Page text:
By Ben Wilson
It is very good that former Australian prime minister Kevin Rudd has come out to stand against the extradition of Julian Assange from Britain to the United States. This is despite Rudd himself being exposed by WikiLeaks documents made public.
It remains that an Australian had been arrested and then a process to extradite him to a third country and try him in secret without proper evidence, and under the charge of espionage, which carries a long time in prison, and even the possibility of a death sentence.
Having been exposed himself, the former prime minister has reason to be no fan of Assange and WikiLeaks. But he has been able to transcend this, seeing that it has all gone too far, and joining the cross-party group of politicians pressing for the journalist’s release and to be allowed to come back to Australia.
Kevin Rudd says that the extradition process is an “unacceptable” and “disproportionate.” He adds, Assange should not take the fall for Washington’s failures to secure its own classified documents. Rudd says that US prosecutors had not shown that the leaks, over the wars in Iraq and Afghanistan, had harmed anyone.
In a letter to the Bring Julian Assange Home Queensland Network, he said he could not see the difference between Assange and the editors of many American media outlets reporting the material provided to them.
Kevin Rudd is not the only high-profile person to join this campaign, in the wake of growing concern over the 48-year old’s physical and mental health.
Filmmaker James Ricketson, who had suffered 15 months in a Cambodian prison after flying a drone over an anti-government rally. In his own letter to Scott Morrison, he has said: “The evidence that Julian Assange is not being ‘treated fairly’ in accordance with UK law is now overwhelming, as is evidence of the psychological torture he is being subjected to in Belmarsh Prison.” He has joined the call for Julian Assange’s release.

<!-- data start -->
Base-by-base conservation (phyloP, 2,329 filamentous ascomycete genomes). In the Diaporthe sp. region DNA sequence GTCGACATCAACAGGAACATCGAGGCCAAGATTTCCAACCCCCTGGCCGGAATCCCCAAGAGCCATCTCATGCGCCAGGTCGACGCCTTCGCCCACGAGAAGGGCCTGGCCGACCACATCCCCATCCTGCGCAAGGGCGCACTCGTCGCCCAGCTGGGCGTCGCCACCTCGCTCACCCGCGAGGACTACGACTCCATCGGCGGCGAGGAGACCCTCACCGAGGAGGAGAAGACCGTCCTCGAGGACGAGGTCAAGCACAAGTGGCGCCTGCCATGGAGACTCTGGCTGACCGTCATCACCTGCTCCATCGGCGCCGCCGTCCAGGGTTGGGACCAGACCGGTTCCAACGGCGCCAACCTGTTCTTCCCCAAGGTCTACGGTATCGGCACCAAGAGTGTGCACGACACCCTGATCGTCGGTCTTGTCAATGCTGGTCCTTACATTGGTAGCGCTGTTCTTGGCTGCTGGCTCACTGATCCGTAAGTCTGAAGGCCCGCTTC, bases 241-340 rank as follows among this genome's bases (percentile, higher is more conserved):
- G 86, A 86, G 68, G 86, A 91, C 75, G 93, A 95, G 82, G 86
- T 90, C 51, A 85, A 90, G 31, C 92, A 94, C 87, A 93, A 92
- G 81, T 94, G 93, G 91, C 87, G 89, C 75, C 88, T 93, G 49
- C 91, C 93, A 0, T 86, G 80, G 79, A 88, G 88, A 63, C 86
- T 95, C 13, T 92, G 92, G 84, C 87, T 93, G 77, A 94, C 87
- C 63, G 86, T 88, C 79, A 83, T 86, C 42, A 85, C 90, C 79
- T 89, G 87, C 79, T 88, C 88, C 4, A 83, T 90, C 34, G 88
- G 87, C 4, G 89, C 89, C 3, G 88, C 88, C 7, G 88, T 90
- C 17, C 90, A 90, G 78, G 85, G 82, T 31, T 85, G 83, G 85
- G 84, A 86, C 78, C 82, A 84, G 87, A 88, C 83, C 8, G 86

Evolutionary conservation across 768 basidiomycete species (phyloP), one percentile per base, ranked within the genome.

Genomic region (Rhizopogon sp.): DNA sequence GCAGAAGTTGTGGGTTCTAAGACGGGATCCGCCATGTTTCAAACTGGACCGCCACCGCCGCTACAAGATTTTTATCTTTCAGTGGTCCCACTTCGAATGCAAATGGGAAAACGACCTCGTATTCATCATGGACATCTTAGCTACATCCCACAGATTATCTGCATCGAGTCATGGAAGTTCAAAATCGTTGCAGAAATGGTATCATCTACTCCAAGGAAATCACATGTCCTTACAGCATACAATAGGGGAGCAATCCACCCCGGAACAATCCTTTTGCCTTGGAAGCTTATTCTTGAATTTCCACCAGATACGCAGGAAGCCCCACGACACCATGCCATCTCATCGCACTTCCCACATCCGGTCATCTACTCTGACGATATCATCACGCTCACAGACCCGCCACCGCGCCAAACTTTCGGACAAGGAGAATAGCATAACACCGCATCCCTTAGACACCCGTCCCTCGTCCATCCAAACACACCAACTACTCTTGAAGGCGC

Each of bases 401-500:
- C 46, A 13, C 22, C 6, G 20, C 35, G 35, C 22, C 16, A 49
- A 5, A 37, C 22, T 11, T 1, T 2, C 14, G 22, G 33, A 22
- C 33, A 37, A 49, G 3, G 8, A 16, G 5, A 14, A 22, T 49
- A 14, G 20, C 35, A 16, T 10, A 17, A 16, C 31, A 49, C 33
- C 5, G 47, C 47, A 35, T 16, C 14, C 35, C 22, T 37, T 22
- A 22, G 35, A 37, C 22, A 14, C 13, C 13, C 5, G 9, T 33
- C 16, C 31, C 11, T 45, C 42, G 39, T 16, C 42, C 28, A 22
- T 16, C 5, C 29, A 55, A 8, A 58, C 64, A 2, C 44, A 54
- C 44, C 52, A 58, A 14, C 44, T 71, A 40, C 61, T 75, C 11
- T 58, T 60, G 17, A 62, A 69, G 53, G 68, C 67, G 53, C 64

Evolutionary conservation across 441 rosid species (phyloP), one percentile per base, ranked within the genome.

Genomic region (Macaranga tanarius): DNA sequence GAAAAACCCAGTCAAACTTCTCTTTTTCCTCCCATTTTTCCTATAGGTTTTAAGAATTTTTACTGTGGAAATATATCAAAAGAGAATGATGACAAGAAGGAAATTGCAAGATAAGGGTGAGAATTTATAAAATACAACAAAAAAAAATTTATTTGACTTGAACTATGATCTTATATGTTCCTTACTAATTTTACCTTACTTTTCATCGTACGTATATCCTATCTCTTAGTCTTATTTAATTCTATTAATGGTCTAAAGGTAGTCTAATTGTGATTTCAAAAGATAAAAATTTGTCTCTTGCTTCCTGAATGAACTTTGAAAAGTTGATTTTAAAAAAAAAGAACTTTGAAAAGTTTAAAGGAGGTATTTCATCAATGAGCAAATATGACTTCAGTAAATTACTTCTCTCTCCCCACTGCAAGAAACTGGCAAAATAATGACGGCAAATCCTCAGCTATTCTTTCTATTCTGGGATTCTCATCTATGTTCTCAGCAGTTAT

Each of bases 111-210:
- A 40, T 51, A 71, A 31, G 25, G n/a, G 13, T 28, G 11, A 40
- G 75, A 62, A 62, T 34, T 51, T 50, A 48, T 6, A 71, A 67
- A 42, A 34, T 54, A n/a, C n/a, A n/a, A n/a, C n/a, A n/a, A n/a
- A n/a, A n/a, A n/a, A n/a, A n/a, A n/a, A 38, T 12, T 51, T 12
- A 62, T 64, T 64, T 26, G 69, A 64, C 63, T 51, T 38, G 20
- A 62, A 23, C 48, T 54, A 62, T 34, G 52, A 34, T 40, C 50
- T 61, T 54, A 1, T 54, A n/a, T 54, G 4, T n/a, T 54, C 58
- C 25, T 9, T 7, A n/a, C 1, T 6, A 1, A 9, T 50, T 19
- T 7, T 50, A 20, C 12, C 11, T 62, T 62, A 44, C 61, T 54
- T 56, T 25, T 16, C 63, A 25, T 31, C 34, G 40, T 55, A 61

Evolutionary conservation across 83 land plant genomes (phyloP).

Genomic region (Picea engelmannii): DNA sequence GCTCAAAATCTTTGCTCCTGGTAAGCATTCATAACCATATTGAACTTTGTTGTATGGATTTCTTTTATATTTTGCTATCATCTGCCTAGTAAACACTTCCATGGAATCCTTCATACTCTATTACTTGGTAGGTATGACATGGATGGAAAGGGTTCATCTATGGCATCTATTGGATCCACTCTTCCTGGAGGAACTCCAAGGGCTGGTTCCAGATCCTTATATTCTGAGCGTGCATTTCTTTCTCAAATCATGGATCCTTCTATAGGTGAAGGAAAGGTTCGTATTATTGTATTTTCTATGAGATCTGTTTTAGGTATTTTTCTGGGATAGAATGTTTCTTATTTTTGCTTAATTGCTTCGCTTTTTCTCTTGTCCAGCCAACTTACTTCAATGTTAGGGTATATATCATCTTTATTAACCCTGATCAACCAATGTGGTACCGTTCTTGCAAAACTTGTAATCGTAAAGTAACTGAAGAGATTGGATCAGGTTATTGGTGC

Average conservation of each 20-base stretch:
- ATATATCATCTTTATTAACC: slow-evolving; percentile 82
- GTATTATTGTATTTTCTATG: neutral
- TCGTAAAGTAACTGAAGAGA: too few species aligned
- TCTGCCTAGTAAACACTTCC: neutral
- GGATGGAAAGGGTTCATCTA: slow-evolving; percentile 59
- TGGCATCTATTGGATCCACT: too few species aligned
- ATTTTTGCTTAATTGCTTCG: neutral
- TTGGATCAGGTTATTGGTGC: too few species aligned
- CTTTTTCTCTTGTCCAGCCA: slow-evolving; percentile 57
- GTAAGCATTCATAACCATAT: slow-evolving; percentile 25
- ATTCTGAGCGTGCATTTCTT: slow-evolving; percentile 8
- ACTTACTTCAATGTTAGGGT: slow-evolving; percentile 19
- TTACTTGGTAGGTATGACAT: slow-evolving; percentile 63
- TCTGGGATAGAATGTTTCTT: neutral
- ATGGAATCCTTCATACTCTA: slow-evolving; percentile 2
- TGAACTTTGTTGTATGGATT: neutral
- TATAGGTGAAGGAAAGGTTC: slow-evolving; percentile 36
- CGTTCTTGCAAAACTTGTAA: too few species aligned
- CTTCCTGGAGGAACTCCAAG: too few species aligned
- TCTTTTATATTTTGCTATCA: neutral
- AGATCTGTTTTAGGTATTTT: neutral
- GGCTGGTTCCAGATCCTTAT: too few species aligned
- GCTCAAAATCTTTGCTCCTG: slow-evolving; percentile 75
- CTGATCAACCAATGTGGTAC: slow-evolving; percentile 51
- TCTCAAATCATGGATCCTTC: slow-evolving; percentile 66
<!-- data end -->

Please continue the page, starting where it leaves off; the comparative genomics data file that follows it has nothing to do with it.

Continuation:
Actress and model Pamela Anderson flew to Australia to win support for the case, sand she has sent her own letter to Scott Morrison, warned that if Assange is extradited, “every other journalist is vulnerable through the Westminster legal process of the law of precedent”.
A group of more than 60 doctors in the United Kingdom, Australia and other countries has written to the British Home Secretary, calling for the prisoner to be provided with adequate medical treatment, which he is not currently receiving.
As important as Julian Assange’s health is, concern about this should not deflect from the reality of the bigger issue. Assange and WikiLeaks have done nothing wrong. Although Kevin Rudd has made it clear that he regards the leaking of secret documents wrong, others hold that governments are far too secretive, and that they often hide information to save their own skins.
Pink Floyd’s Roger Waters signs Wish You Were Here for Julian Assange at s rally in London in September this year
Video from Stereogum
They say that the people who these governments are supposed to serve, have the right to know about what affects them. The Iraq and Afghanistan warts are a case in point.
The leaks did a lot to help prove that we had been deliberately lied to. That the justifications used were untrue, and that crimes against humanity were committed in our name. This should never be lost sight of.
Julian Assange must be released, and the Australian government has an obligation to play a major part in ensuring this happens. It cannot be allowed to continue its failure to do so.
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